Promising an arms race could set the world on an uncertain path | Vipin Narang
Narang, an MIT nuclear weapons expert, said China would build up its own abilities, but worried that it would seek a quicker fix as well. China might preload nuclear warheads onto missiles to shorten its response time, Narang suggested.
Story at the New York Time
 

POLITICAL SCIENCE
The nuclear weapons tweet, translated and explained | Vipin Narang
Narang, an MIT political scientist, said Trump's phrase “puts the onus on the world” to change its nuclear policies first. This premises Trump's nuclear policy as designed to coerce other states to take action, but leaves enough room that he can continue this policy “until pigs fly,” Mr. Narang said. This forces other states to guess at the quid pro quo, without knowing for sure whether America would respond in kind.
The New York Times
 

SECURITY STUDIES PROGRAM
How to think about Russia | Barry Posen
Because the West is strong, and relative to Russia likely to get stronger, it is in a position to accommodate some Russian concerns.
Commentary in National Interest
 


 

SCIENCE WRITING
Vaccines: Breaking down and debunking 10 myths | Seth Mnookin
Myth No. 1 is that vaccines cause autism. They do not. But once unleashed, a myth can be hard to rein in, says Seth Mnookin, director of the MIT Graduate Program in Science Writing, and author of The Panic Virus: The True Story of the Vaccine-Autism Controversy. "This idea has been set in people's minds," says, "and it's going to take a while to overcome it."
Story at Bloomberg Online
 

HEALTH ECONOMICS
How emotion over pet care helps explain human health spending | Amy Finkelstein
“The emotional nature of the treatment decision may be important in explaining high and sometimes heroic end-of-life health care spending,” said MIT economist Amy Finkelstein.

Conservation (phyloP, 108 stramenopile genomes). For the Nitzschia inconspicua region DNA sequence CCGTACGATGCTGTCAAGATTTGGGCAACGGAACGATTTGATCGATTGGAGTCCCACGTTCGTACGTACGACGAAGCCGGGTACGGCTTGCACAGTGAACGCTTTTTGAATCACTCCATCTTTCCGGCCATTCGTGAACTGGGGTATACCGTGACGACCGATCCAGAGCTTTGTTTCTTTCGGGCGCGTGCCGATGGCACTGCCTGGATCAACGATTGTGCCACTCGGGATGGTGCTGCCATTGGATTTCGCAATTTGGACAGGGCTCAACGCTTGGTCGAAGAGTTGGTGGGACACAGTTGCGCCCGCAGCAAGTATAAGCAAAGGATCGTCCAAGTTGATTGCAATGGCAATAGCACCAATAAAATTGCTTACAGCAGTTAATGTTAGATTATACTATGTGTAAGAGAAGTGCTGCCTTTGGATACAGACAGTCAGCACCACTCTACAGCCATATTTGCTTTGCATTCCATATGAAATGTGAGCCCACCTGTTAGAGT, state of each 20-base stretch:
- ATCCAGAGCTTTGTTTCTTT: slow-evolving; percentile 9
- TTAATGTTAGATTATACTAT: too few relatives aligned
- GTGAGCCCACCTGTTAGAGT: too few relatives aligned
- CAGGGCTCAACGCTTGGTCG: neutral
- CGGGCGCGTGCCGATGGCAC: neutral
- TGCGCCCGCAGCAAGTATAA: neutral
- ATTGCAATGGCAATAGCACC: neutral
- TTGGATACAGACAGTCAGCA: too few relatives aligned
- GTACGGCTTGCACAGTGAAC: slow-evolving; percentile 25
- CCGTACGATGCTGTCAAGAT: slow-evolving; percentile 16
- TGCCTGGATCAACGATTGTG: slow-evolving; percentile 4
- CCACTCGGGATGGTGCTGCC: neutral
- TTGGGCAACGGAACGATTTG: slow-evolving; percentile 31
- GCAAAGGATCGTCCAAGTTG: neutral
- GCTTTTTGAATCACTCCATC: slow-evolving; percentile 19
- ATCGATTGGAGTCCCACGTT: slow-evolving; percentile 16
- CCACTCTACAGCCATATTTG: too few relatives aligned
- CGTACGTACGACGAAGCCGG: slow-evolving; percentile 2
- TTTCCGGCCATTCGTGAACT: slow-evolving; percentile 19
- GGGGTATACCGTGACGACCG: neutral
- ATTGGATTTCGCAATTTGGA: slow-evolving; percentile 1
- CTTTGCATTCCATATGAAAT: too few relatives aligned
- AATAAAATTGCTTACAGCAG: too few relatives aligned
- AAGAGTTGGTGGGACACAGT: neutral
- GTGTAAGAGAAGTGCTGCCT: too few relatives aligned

Story at The New York Times
 

HEALTH ECONOMICS
The GOP has no workable replacement for the ACA | Jonathan Gruber
MIT health economist Jonathan Gruber discusses the possible repeal of the Affordable Care Act (ACA).
Story at Bloomberg News Online
 

ECONOMIC INEQUALITY
Trumpism and America's dual economy | Peter Temin
What path will inequality take under the policies of a President Trump? CityLab reports on research by MIT economic historian Peter Temin, who argues that the “Dual Economy” — with high income individuals at one end, few in the middle class, and many low-wage workers — will only become more extreme.
Story at City Lab


LABOR ECONOMICS
Don't fear the robots; they won't kill jobs | David Autor
"The new jobs panic is exaggerated and misplaced. For one thing, political and social caution may block some of the potential uses, such as self-driving cars. For another, many jobs will continue to require a blend of skills, flexibility and judgement that is difficult to automate. MIT Economist David Autor argues that such employment requires tacit expertise that cannot readily be codified."
Story at Reuters